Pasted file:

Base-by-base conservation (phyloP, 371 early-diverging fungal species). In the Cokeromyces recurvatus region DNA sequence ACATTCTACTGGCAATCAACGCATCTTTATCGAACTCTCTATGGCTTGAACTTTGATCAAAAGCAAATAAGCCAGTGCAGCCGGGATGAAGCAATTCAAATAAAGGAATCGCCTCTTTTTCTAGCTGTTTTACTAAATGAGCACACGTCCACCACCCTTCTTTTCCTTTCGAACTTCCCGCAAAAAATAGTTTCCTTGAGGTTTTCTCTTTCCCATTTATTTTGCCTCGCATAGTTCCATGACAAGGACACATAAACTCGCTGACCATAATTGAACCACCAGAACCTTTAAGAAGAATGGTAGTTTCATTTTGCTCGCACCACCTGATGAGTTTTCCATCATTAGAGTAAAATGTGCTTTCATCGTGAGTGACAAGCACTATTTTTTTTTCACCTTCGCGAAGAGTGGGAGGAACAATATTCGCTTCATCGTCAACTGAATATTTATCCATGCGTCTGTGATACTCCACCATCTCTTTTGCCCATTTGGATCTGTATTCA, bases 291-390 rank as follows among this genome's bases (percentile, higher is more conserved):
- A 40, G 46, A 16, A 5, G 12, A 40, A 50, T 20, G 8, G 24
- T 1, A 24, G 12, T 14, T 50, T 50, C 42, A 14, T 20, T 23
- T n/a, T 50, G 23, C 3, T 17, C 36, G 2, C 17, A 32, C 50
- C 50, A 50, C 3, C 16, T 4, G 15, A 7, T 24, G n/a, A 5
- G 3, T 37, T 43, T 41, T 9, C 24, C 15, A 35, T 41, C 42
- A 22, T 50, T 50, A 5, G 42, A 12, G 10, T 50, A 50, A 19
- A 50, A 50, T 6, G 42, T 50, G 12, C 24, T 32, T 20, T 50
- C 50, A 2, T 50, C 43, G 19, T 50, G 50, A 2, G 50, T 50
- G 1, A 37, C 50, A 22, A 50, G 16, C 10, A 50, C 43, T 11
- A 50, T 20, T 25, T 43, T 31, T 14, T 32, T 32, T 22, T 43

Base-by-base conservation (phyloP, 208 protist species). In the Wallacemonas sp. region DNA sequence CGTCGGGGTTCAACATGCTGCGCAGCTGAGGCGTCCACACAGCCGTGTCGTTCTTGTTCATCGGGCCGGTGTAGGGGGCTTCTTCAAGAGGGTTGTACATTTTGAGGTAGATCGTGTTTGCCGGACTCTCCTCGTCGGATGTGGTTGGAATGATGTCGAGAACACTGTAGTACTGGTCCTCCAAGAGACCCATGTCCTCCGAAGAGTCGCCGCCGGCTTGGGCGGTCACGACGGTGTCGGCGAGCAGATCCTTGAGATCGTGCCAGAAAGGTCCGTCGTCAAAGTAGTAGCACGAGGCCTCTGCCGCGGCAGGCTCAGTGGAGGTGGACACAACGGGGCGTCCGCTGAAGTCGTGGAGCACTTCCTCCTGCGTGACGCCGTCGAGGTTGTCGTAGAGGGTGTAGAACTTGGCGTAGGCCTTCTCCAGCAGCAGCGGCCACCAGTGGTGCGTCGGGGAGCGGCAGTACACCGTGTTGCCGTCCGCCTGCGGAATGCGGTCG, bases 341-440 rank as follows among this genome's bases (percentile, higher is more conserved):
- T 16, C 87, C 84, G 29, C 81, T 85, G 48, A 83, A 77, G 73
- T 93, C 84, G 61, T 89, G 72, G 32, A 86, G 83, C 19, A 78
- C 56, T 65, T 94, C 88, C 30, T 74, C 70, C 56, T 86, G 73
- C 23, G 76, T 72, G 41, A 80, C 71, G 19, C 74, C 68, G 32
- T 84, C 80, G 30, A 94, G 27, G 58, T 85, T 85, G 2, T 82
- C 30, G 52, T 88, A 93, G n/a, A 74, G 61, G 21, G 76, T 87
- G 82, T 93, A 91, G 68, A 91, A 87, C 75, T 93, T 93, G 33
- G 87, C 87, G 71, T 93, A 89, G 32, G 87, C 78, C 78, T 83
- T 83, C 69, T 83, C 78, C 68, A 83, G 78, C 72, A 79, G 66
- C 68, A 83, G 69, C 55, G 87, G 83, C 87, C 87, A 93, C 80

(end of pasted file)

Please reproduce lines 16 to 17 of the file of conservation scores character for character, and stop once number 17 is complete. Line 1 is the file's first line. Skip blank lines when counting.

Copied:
- C 23, G 76, T 72, G 41, A 80, C 71, G 19, C 74, C 68, G 32
- T 84, C 80, G 30, A 94, G 27, G 58, T 85, T 85, G 2, T 82